Typography is a progressing matter.
The evolution of typefaces is made with constant small steps.
Each generation of designers and engineers contributes to this long dialogue over shapes and the relation between them.
The past is part of the future, since reading and writing are based on conventions. Some of these conventions are more elementary; the uppercase T is two lines, one horizontal the other vertical which are centred. Other conventions are more flexible and open new possibilities.
The type design is based on the underlying technology. For example, a font who was designed for letterpress has to be translated into a digital font. It is not possible to just transfer it from one technique to another.
An important source are old specimen books from the 19th century. These publications were made by the font publishers for print shops to decide which fonts to order and to use in their work. Over the years I have collected a small compilation of these books and some interesting printed matter; here are some of my favorites.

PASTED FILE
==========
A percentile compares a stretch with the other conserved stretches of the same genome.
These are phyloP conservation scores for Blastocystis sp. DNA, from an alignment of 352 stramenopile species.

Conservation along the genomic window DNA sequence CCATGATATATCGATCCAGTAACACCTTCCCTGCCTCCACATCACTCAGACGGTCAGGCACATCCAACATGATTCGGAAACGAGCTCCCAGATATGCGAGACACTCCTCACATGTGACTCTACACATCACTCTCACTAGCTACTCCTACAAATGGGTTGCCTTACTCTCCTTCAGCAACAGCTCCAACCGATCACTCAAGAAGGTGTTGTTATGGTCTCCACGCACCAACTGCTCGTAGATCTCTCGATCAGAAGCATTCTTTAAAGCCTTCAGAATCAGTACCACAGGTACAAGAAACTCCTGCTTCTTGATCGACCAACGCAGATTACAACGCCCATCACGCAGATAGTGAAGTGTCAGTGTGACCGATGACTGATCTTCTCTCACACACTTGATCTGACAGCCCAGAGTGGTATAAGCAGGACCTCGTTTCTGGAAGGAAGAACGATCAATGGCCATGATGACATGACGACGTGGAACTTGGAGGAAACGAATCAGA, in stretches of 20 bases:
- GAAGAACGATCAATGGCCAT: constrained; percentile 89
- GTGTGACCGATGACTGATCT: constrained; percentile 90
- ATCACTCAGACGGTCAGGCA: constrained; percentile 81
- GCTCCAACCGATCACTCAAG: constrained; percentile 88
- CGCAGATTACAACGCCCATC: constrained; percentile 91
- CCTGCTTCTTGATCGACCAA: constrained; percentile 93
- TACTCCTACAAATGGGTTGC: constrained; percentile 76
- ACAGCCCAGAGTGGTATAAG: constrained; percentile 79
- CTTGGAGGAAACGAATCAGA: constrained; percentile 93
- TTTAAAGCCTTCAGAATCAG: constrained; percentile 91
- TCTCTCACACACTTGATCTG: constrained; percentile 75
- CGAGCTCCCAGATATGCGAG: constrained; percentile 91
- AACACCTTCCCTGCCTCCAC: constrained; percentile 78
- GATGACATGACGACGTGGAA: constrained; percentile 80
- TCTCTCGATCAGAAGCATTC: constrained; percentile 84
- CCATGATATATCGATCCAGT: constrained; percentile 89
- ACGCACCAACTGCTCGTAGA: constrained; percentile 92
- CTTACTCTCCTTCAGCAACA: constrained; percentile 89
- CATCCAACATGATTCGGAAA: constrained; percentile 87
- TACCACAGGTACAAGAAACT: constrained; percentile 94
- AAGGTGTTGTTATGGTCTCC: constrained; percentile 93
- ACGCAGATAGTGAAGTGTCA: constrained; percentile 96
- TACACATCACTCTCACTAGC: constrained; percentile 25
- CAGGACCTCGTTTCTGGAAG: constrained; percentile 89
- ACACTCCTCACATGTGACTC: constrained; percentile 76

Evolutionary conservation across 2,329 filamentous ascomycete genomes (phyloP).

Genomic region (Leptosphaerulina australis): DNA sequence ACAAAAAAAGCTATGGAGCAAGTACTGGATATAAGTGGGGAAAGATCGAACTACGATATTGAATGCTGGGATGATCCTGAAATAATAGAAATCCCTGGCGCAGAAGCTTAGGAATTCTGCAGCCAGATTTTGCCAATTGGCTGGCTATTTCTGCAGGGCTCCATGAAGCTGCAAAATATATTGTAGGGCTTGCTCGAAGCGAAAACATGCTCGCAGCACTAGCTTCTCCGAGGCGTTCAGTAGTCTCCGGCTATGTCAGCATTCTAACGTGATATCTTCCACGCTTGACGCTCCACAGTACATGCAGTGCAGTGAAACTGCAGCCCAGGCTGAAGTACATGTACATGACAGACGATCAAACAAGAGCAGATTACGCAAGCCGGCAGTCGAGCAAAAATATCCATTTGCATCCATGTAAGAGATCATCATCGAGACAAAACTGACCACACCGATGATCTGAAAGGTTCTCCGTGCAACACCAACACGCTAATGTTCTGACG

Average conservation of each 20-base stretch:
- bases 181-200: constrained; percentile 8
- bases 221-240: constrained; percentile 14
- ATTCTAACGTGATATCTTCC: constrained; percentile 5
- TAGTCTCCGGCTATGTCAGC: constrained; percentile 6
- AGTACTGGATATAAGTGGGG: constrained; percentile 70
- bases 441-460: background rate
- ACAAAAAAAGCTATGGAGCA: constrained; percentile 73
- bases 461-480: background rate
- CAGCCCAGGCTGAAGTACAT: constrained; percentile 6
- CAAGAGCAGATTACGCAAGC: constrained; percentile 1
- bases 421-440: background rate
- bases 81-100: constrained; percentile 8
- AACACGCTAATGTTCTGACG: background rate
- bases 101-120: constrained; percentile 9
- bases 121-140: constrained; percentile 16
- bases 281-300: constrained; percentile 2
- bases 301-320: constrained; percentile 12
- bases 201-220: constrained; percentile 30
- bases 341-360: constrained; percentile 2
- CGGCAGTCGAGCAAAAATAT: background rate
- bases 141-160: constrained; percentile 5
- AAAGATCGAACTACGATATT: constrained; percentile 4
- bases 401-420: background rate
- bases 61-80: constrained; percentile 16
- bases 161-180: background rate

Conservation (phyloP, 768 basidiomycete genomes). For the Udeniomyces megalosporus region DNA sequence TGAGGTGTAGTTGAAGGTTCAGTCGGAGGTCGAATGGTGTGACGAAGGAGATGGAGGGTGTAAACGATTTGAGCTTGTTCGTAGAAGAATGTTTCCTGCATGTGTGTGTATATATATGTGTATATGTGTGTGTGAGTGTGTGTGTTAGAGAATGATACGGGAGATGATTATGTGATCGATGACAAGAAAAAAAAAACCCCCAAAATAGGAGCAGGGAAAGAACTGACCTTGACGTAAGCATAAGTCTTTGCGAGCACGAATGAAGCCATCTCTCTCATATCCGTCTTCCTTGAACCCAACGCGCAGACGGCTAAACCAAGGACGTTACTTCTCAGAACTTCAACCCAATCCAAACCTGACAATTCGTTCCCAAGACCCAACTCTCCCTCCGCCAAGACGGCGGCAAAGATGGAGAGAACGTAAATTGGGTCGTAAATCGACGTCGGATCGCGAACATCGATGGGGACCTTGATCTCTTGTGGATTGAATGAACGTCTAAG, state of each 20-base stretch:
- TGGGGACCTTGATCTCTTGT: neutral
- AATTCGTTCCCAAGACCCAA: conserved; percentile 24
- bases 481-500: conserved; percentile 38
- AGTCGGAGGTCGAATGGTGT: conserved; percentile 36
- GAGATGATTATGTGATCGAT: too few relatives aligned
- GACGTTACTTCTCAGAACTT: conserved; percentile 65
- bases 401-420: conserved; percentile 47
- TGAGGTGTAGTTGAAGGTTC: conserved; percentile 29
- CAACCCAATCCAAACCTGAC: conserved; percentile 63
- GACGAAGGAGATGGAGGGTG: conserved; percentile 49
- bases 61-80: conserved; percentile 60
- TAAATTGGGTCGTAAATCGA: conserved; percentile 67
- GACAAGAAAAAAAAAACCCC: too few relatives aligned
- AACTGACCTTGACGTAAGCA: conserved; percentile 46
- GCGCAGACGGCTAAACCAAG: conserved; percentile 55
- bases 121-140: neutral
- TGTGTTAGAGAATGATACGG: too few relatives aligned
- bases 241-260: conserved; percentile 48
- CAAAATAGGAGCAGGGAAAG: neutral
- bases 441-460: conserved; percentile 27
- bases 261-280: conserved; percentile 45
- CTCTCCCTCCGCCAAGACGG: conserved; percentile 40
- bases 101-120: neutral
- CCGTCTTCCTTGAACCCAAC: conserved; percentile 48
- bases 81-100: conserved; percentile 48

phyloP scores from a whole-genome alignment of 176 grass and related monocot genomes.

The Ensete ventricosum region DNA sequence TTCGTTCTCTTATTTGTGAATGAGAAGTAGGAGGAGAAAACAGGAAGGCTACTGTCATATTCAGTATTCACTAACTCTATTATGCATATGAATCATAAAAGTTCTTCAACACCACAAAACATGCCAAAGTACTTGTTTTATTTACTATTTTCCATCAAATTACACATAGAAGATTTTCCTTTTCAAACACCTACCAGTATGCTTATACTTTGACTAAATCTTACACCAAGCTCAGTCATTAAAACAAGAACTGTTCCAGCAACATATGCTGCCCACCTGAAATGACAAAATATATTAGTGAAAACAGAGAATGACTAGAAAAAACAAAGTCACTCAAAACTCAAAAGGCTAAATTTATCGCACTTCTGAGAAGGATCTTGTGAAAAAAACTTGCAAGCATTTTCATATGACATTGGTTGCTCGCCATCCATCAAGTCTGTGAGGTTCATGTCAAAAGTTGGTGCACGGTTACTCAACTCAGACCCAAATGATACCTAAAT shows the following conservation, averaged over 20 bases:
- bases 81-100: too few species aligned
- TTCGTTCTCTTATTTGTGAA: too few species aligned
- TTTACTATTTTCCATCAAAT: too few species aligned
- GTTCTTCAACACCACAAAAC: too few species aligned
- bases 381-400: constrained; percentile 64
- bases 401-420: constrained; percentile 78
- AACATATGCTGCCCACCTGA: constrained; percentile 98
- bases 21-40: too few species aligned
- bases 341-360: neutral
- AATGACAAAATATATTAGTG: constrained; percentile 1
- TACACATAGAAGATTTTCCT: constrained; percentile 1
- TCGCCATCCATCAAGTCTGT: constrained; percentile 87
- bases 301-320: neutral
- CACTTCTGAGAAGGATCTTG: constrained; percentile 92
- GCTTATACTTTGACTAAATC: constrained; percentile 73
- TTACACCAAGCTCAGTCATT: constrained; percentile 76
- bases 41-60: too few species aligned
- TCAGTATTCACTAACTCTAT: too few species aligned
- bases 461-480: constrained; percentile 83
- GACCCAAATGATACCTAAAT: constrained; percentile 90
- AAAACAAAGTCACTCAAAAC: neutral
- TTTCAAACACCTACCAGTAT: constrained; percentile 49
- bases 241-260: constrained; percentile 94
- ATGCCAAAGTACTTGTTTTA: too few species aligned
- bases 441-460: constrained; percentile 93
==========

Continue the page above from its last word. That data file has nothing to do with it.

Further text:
Linotype Faces, printed by the Mergenthaler Linotype Company, Brooklyn, New York, 1930..
Linotype Faces, printed by the Mergenthaler Linotype Company, Brooklyn, New York, 1930.
Binder of Rochester Monotype Composition Company, ca 1950.
American Specimen Book of Type Styles, American Type Founders Company, 1912.
Old newspapters can be an rich source, Berner Zeitung, 1982.
Histoire de l'imprimerie par l'image: Esthetique du livre, Volume 3, Henri Jonquieres, 1929.